Wednesday, June 25, 2014

Choosing Between Your Darlings

It’s been said that, to be successful, a writer has to learn to kill his darlings. Darlings, if you haven’t heard, are those sentences, paragraphs, scenes, or chapters you love as a writer, but which don’t fit into your story. Maybe they slow the pacing, or confuse the reader, or perhaps they’re just unnecessary. Whatever the reason, no matter how much you love the beauty or cleverness of your words, you have to get rid of them for the sake of your story.  Even if it hurts.

I’ve had to do this myself. A lot. (sniff) I’m so much better at coming up with ideas than I am at converting them into words, so I generally have way more ideas than I can wedge into a scene. When I’m writing the first draft, I’ll jot down every idea that comes to me, even if they’re contradictory, figuring I can always decide which ideas to keep once I know the direction the scene is headed. This means a significant portion of my editing process involves deciding what stays and what goes. And when I decide what goes, I often appease myself by moving the passages to another computer file with the promise I’ll use them one day in the future.

But sometimes, this pile of ideas coalesces into two distinct camps, two different ways I can accomplish the same scene. And instead of buckling down and deciding which route I should take, I waffle about and try to find a way to fit both concepts into the scene. Occasionally it works, but usually all I get is a mess that brings the writing to a screeching halt for days, sometimes weeks. (Yeah, I can be stubborn) Eventually, I build up the courage to pull the plug on one of them and get on with it, but it's hard. Once my ideas have been transferred to the page, having to give one of them up is like having to choose which child is my favorite.

But my goal for the rest of the year is to write faster, so I’ve become more ruthless about making these decisions earlier in the process. Can I maintain this ruthlessness for the rest of the year? I’ll let you know in about six months.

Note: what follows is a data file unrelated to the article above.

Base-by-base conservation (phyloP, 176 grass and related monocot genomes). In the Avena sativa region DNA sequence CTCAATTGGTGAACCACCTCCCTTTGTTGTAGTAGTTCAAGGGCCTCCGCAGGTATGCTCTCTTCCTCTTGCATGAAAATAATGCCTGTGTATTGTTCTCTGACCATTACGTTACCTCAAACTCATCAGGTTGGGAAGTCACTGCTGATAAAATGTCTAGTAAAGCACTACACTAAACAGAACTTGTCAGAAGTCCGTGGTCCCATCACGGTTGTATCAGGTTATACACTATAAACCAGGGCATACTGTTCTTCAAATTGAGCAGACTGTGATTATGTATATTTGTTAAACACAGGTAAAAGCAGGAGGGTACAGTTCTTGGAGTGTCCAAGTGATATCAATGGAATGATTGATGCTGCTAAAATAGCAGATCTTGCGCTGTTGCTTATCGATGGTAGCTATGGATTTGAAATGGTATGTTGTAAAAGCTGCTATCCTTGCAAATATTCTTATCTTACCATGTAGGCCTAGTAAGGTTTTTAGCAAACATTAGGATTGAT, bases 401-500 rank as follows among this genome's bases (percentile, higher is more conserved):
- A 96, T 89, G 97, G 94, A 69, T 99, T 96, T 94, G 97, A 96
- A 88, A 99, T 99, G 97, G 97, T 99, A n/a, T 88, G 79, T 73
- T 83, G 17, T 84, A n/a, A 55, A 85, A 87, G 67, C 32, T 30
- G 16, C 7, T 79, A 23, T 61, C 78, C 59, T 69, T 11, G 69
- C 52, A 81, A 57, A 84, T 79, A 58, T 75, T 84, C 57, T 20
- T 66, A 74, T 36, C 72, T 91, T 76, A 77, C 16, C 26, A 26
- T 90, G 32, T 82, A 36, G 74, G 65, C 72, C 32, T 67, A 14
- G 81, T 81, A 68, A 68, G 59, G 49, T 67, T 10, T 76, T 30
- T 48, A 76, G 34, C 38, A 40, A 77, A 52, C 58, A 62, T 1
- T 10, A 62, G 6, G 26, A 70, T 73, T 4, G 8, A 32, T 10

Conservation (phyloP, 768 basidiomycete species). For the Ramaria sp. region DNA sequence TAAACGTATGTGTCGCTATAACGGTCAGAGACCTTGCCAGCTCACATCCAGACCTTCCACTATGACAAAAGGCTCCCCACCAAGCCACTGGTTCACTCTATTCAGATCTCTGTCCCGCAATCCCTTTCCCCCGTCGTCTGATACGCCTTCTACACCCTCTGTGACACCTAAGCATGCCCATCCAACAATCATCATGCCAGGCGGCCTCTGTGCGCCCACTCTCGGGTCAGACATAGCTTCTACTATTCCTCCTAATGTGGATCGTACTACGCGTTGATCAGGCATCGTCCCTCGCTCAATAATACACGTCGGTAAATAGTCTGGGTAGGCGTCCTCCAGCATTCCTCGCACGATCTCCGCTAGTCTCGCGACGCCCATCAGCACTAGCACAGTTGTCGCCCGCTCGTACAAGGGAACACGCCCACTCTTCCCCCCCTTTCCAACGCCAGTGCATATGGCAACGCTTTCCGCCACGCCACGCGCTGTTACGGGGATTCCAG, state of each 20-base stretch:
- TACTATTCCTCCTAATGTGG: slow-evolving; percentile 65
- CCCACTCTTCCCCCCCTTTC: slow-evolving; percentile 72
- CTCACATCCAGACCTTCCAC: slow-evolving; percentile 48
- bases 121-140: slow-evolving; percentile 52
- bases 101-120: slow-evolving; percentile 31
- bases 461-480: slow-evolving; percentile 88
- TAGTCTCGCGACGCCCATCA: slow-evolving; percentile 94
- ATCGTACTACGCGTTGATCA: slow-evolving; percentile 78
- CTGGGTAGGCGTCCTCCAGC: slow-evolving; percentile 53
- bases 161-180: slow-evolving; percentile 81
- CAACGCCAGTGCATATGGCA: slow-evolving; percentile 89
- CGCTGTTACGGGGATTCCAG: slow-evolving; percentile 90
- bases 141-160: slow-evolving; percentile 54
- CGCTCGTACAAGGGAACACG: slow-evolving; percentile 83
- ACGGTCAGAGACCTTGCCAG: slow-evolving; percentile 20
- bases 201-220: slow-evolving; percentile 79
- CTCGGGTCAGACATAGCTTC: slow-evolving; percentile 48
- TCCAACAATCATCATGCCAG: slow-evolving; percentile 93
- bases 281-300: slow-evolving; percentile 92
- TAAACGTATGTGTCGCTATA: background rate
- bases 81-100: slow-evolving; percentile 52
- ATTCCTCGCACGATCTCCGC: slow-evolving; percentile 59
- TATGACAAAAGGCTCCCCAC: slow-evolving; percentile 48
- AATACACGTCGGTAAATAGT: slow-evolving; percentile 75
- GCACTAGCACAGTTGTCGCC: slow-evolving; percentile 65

Do you have any special rituals to make you feel better when you get rid of your darlings?


  1. So you have scenes where characters both live and die? Which to choose...
    I rarely have to take out a lot. Usually I'll just stare at the passage a moment and then just hit delete. Like ripping off a band aid - just yank and get it done.

  2. I used to put them in a file, so they weren't REALLY gone, but now I've reached a point I don't need that anymore. (I DO have idea files for new stories - just not for deleted darlings.) I guess I've learned to trim my writing down so that I only put what's needed. I find nowadays that I have to add more often than take away.

    One thing that helps with crafting scenes is to jot down things like: Goal, Conflict, Emotional change. I've also seen it written: Goal, conflict and disaster/resolution; Reaction, dilemma and decision (Mine just lumps disaster in with conflict, and lumps the last three into emotional change.)

    Anyhow determining this for each scene might help you decide what to focus on - what should stay and what should go. *shrugs* If you map it out beforehand, it might keep you from writing to much to begin with.

  3. It's making the decision that tends to be the hard part. Once I cut something I rarely miss it. In fact the next draft I probably won't remember why it was so important to me in the first place.


  4. When I put those cut scenes, etc. into a separate file, I find after a while that I don't even need them anymore. So, the process sorts itself out for me. I wouldn't know what to do to make the deciding easier because with the passage of a little time, it's so clear what I cut wasn't necessary.

  5. Thanks for review, it was excellent and very informative.
    thank you :)

  6. I use yWriter for my writing. It has the option to mark chapters and scenes as unused. I've found that feature very useful, since I can split a scene, mark it as unused, and move it to the unused chapter if I want to get it out of my way. I've found myself referring back to unused scenes, stripping out lines or chunks that I liked, and using them somewhere else in the story, with a bit of tweaking to make it fit. In fact, I've done that four times with one scene in my current WIP.

    Best of luck cutting and saving!

  7. I put my abandoned parts in another file too. Sometimes I end up using the idea somewhere else but rarely the text, so I might as well just delete that. And then Loni says she uses yWriter, a free program I've had on my laptop for ages and never used. I wanted to try it to have it read to me. That might make me delete even more garbage.